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The Cubs' 10 worst trades of the 2010s

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These were not pretty.

Photo by Jonathan Daniel/Getty Images

As was the case with the bottom 10 Cubs by WAR article I wrote here last month, the purpose of this article is not to denigrate or embarrass any of the players involved. My purpose here is simply to note some trades made by the Cubs over the last 10 seasons, both by former GM Jim Hendry and by Theo Epstein’s front office, that were miscalculations or mistakes in some way, or that simply didn’t produce the value for the team that would have made them worth doing.

Some of these were just miscalculations. Others were just badly thought-out. It happens, even to smart baseball executives. And I have made a conscious decision to leave the 2016 Aroldis Chapman deal out of this discussion (and yesterday’s). Discussion of this trade has been done to death and I don’t think rehashing it is a good use of anyone’s time.

Onward!

August 18, 2010: The Cubs traded Derrek Lee to the Braves for Ty’Relle Harris, Robinson Lopez and Jeff Lorick

Here’s how I see this deal. D-Lee was approaching the end of his career at 34. His production had dropped from a very good 2009 season. And yet, at 34 he should have had more value than the three minor leaguers the Cubs got, none of whom ever played in the major leagues. In fact, only Harris ever played above A ball (and he’s still around, playing this winter in the Australian Baseball League at age 32).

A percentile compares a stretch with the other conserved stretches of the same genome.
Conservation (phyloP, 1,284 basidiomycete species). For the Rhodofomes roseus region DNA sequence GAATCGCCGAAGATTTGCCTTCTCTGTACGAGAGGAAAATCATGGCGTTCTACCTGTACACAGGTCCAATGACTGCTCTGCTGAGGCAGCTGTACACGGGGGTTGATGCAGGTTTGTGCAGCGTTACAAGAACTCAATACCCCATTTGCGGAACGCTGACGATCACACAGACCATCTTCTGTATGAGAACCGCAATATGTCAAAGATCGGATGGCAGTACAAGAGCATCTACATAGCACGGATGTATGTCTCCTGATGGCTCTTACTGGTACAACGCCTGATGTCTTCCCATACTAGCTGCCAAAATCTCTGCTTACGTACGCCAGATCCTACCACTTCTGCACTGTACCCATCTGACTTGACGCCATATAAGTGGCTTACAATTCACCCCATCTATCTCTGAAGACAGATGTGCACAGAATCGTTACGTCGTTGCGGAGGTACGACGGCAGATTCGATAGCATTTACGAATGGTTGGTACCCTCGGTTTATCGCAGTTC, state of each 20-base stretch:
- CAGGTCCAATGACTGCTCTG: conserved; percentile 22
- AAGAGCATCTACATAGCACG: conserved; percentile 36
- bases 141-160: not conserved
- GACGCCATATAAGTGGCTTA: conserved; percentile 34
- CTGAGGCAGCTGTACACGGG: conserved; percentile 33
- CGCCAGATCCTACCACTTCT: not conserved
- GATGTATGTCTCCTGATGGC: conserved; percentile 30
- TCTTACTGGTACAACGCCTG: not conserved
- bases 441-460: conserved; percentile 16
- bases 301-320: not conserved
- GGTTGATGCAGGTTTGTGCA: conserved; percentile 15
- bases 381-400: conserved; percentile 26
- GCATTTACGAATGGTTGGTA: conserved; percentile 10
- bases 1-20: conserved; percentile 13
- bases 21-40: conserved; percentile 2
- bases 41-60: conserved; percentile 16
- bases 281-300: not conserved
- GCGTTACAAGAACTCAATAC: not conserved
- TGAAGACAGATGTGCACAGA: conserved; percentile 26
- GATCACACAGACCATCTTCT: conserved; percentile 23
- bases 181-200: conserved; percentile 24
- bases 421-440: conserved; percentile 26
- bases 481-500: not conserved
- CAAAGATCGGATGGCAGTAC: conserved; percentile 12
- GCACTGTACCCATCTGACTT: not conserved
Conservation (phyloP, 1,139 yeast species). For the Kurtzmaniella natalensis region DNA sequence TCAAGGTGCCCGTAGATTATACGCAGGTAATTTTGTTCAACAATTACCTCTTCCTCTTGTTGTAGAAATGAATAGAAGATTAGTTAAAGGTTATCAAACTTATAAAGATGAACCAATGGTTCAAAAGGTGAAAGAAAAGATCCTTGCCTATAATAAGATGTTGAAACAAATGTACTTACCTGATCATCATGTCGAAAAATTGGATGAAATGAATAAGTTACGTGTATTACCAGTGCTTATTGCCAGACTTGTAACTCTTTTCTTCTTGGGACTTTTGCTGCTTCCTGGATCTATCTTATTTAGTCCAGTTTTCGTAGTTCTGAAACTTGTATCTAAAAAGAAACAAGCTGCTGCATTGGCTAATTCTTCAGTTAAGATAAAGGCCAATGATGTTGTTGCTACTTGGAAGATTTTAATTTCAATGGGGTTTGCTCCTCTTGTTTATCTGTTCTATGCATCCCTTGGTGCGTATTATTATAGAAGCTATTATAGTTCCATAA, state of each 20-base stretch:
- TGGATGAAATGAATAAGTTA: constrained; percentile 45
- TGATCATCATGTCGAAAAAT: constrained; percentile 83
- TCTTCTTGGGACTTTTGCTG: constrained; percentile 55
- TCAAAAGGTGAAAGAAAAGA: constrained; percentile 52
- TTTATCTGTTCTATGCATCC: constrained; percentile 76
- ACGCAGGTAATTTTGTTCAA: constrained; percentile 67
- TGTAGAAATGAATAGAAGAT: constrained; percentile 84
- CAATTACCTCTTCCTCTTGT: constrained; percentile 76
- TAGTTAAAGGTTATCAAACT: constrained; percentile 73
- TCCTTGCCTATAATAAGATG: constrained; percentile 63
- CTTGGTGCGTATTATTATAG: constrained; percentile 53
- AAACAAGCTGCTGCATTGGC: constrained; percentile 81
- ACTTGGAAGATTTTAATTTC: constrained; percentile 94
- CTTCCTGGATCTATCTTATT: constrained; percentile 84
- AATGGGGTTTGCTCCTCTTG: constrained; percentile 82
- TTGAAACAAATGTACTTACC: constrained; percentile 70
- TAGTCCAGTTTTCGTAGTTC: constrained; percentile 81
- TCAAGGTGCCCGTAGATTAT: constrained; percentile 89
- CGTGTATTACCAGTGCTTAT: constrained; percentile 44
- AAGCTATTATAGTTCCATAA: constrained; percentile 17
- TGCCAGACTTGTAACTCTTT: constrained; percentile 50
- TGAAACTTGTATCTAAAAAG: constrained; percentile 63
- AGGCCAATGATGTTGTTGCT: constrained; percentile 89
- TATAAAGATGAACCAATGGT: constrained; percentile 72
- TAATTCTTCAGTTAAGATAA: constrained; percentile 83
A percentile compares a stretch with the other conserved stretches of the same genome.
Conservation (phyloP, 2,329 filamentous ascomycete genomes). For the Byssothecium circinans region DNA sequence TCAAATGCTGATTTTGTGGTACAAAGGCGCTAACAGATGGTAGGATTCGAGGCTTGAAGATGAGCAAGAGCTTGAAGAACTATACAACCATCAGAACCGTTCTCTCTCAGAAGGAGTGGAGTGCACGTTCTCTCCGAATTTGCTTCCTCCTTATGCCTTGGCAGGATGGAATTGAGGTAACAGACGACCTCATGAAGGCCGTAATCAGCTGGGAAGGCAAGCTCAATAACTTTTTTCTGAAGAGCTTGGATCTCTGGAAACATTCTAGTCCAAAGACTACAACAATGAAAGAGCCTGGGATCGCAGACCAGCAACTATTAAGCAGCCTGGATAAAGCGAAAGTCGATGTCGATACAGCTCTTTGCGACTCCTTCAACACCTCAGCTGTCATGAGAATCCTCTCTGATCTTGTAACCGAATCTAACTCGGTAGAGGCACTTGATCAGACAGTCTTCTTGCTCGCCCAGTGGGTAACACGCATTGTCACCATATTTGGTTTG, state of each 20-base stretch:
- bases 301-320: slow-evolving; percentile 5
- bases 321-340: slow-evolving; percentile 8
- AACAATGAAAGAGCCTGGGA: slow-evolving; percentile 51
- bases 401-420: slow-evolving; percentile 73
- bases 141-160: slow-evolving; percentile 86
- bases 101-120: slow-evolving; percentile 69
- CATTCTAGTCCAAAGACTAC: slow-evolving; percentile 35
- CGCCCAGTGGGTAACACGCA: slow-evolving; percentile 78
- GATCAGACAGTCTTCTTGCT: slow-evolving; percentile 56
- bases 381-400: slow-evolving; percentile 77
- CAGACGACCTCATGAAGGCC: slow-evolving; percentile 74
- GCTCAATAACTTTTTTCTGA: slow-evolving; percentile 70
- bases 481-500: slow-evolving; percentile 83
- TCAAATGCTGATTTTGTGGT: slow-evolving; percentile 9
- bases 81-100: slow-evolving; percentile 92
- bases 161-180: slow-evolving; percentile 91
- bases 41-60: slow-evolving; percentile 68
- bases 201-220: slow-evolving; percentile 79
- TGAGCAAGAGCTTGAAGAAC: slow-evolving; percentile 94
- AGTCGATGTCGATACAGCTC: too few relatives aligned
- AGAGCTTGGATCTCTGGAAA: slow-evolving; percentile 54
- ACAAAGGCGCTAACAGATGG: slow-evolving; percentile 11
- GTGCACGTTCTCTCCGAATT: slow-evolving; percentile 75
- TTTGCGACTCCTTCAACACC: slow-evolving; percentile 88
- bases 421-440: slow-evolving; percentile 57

Even with Lee’s decline, Hendry should have been able to get something better.

January 8, 2011: The Cubs traded Chris Archer, Robinson Chirinos, Sam Fuld, Brandon Guyer and Hak-Ju Lee to the Rays for Matt Garza, Fernando Perez and Zac Rosscup

Oh, man. This one was controversial when it was made. Hendry was desperately trying to get the Cubs back in contention after a bad 2010. I’ll admit — I thought this deal was worth it when the Cubs made it; obviously, I was wrong. Archer was the key to this one. He had several very good years under Joe Maddon and Kevin Cash in Tampa. Chirinos has become a very good player. Guyer was a useful spare part for a time. Interestingly, Lee, who was viewed as a very good prospect, flamed out in the minor leagues and never played in MLB. He was still playing last year in KBO.

At least Garza produced value for the Cubs when he was traded away two years later. That trade was covered in the companion article to this one, as it was one of the best deals of the 2010s.

One thing I will never forget about Garza’s time in Chicago was this play [VIDEO].

He was literally one easy toss to first base away from a gem, perhaps the best game of his career, and instead the ball wound up in the seats. It would have completed a three-hit shutout. But at 119 pitches, Dale Sveum lifted Garza and Shawn Camp completed the 8-0 win on April 12, 2012.